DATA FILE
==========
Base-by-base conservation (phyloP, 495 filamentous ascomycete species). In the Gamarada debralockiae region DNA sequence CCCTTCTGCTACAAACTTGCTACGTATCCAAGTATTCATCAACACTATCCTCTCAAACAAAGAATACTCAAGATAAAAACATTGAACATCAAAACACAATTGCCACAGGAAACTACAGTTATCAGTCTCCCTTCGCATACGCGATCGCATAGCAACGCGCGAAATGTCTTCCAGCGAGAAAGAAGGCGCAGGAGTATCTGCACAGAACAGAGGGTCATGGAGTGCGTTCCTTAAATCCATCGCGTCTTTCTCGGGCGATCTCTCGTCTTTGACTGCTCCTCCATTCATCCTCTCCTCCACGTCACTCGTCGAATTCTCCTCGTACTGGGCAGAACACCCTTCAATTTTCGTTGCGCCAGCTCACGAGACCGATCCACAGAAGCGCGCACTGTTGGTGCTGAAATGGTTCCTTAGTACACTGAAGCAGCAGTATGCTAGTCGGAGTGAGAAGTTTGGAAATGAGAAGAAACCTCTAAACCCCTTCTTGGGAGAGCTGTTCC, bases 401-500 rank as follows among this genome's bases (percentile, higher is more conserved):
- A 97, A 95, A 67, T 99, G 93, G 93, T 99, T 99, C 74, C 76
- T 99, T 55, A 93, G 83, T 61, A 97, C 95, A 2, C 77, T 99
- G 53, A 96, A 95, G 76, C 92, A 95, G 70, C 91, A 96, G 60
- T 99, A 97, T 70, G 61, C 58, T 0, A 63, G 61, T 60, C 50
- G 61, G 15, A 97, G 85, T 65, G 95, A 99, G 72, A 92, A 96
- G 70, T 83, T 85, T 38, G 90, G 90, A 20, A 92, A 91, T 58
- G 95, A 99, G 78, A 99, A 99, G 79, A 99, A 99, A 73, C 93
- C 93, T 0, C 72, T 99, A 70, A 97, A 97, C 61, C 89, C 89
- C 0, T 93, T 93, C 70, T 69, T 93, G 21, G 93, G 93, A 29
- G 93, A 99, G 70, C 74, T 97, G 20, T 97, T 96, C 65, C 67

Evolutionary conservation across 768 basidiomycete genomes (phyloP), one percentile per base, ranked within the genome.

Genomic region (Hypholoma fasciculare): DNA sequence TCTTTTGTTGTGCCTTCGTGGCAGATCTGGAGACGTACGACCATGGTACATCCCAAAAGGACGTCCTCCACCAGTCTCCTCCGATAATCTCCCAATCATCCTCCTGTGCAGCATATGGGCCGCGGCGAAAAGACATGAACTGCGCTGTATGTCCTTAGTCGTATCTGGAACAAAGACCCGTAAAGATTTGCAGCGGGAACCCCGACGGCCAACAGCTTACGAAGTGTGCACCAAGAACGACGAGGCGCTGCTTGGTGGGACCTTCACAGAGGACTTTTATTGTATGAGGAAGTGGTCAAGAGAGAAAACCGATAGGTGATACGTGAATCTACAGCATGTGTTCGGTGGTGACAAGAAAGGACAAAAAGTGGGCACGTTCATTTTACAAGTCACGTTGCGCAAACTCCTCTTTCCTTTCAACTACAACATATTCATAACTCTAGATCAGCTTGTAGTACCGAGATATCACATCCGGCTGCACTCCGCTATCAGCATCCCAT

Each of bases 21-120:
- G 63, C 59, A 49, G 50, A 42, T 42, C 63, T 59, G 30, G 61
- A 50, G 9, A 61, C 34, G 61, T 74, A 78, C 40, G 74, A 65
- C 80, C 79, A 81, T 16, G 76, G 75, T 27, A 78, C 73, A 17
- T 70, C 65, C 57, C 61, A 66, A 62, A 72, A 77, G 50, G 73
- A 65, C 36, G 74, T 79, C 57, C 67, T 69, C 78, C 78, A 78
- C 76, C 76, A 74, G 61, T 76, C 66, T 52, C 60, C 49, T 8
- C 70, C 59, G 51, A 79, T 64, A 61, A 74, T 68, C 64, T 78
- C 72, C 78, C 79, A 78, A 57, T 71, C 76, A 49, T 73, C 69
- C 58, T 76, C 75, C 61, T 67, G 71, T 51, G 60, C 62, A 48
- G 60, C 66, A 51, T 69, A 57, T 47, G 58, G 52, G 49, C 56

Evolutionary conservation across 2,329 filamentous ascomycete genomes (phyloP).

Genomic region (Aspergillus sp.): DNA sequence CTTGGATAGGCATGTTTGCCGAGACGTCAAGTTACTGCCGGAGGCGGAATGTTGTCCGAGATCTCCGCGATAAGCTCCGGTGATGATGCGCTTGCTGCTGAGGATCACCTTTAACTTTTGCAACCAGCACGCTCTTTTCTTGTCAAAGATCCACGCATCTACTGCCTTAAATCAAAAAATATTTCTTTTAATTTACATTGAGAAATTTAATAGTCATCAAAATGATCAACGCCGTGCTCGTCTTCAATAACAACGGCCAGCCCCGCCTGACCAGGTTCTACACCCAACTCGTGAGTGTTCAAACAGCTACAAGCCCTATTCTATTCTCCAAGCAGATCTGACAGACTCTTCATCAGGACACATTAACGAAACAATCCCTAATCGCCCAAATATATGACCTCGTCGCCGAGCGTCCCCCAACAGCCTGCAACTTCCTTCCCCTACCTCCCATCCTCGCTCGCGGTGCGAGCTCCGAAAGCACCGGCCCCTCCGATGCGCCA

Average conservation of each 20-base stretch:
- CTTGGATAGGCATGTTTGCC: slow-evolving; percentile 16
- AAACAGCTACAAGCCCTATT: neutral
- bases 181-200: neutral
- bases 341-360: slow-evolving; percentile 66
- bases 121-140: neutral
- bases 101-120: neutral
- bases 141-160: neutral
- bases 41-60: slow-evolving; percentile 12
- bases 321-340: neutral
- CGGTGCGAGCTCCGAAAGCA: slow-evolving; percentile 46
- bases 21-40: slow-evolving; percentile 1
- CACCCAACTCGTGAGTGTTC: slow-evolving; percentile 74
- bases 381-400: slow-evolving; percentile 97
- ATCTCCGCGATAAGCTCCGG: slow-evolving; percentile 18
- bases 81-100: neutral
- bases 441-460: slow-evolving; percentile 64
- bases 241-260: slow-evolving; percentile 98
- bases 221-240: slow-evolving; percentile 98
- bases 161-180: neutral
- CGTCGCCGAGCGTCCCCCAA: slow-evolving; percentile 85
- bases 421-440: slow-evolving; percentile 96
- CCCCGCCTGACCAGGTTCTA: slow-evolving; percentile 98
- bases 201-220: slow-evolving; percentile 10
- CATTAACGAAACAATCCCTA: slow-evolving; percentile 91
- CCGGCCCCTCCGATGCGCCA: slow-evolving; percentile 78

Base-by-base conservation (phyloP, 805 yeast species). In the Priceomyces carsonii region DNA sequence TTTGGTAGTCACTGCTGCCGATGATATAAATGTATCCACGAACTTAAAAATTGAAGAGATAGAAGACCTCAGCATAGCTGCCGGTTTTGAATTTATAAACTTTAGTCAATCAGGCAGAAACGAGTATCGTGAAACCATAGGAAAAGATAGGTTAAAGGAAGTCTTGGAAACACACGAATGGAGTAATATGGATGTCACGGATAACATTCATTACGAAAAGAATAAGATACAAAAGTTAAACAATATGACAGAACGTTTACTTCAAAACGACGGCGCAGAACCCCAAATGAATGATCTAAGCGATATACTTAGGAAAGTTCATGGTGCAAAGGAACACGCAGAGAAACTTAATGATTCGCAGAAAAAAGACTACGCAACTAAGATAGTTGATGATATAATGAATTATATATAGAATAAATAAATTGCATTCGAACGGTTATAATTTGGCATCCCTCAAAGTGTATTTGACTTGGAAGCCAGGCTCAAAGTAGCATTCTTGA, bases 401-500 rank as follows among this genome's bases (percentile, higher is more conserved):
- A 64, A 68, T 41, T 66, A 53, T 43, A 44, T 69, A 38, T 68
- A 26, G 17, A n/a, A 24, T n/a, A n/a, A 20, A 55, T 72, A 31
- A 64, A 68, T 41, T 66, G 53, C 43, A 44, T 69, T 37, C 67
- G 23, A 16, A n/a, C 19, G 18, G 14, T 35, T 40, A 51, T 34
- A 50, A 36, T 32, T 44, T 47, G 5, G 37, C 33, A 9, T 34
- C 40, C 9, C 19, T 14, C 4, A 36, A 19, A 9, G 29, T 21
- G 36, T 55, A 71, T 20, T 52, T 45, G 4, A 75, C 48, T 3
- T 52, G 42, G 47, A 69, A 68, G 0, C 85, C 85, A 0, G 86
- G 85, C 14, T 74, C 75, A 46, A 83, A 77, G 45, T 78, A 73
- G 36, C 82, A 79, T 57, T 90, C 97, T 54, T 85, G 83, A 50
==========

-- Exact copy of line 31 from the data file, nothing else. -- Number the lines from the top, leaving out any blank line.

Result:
- bases 341-360: slow-evolving; percentile 66